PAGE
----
Agency Life, Culture  /  6.17.14  / 2-min read

Screening a New Employee: The Importance of Cultural “Fit”

Recruiting isn’t easy for any company, and that’s especially true for a small PR firm like ours. Small companies often depend on employees to serve more than one function—a writer might be responsible for all aspects of content development, but also expected to be proficient at providing other public relations and marketing deliverables.

Finding top talent in the communications industry with specific yet varied skills can be a challenge. Like most small firms, we don’t have recruiting budgets. Instead we depend on referrals, our networks, and a steady stream of incoming resumes.


The screening process is just as important as finding the talent. We interview candidates via phone, video call, in peer-to-peer and group situations, as well as in traditional one-to-one meetings—to access technical skills, emotional intelligence, and social adaptability.


At small companies, a candidate’s cultural fit is almost as important as the function he or she serves in the company. It’s easy for an applicant to put together a great resume and cover letter and give an impressive interview, but it’s more difficult to find a compatible applicant who will fit in with the company.


Because more new hires fail due to personality-culture mismatch than technical skills mismatch, the team meet and greet is an important step in the Calypso hiring process.


The team meet and greet is designed to allow the entire firm an opportunity to screen the candidate in a casual, low-key setting, and it allows the senior leaders to assess the candidate’s social skills and cultural fit.


Whether you’re conducting a one-on-one interview or in a group dialogue, asking the right questions will help you look beyond likeability. Consider inquires like:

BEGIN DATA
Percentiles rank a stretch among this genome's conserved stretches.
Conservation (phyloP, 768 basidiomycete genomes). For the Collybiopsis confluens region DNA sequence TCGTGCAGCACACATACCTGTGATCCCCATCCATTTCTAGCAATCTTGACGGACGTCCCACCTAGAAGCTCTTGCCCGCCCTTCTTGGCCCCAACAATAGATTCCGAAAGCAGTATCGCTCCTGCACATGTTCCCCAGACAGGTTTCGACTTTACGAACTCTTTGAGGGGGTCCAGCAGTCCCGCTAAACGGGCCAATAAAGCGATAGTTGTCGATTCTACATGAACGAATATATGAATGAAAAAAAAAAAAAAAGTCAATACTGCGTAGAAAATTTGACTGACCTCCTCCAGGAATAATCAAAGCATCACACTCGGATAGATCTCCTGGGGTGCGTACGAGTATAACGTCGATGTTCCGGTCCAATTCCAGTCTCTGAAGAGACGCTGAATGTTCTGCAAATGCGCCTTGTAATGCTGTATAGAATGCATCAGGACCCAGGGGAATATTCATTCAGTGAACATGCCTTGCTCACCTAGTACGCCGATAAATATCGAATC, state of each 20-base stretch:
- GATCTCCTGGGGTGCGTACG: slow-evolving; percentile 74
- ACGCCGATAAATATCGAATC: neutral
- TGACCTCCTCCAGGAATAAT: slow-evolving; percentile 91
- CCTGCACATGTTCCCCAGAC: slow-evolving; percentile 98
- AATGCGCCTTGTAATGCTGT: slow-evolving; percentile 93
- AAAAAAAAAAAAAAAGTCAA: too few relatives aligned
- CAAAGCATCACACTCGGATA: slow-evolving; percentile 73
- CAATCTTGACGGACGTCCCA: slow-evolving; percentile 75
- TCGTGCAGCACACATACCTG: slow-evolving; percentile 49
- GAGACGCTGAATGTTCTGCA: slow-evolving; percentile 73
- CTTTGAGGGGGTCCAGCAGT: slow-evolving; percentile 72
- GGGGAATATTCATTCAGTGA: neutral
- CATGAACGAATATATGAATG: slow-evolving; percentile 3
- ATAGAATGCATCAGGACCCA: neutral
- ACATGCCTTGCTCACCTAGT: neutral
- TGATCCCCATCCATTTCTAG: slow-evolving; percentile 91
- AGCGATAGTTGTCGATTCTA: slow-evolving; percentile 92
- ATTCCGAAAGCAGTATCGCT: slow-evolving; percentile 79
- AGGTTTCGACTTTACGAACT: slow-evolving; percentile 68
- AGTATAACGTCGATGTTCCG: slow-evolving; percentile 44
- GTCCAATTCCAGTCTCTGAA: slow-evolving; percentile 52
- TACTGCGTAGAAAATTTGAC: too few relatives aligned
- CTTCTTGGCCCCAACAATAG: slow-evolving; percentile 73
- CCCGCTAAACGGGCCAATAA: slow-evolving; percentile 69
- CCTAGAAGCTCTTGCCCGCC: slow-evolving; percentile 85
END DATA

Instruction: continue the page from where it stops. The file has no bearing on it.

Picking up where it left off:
• What did you enjoy most about the last place you worked?
  • How many hours a day do you find it necessary to work in order to get your job done?
  • How sensitive are you to accepting constructive criticism?
  • Describe the pace that you typically work in the office—moderate, fast, or hair-on-fire?
  • How much structure, direction, and feedback do you generally prefer on a day-to-day basis?
  • Describe your favorite and least favorite bosses.


Screening doesn’t end there. Conducting reference checks is more than just a formality in the interview process. It can be a very powerful way of learning about a person from the perspective of several people who have worked with the candidate in a variety of roles and positions. When requesting references, ask the applicant to include peers, direct reports, and even individuals external to the organization.


Then, during the reference check, be sure to ask more than just “yes” and “no” questions, probing on issues of whether people enjoyed working with this person and whether s/he got along well with people from a wide range of  backgrounds.


Of course, you will ask questions to confirm competencies, skills, and track record, but be sure to include questions to assess fit, such as:


  • How would you characterize XX’s general management  style? (e.g., authoritative, consultative, task-master, etc.)
  • What type of work environment does s/he need to succeed?
  • How does the candidate deal with conflict? How rigid or flexible is s/he?
  • How did you see him/her grow while you were working together?
  • How well does this person build consensus among constituents with differing opinions or interests? Examples?
  • Is there anything else that I should know about before moving the candidate forward in the process?


If most people enjoy each other’s company, it can make a big difference in the workplace.

Angela Carter

Senior Vice President, COO

Angela is Calypso's senior VP and COO, and handles client billing and consults on PR projects. She’s an expert in corporate communications, talent recruitment, and non-profit relations.

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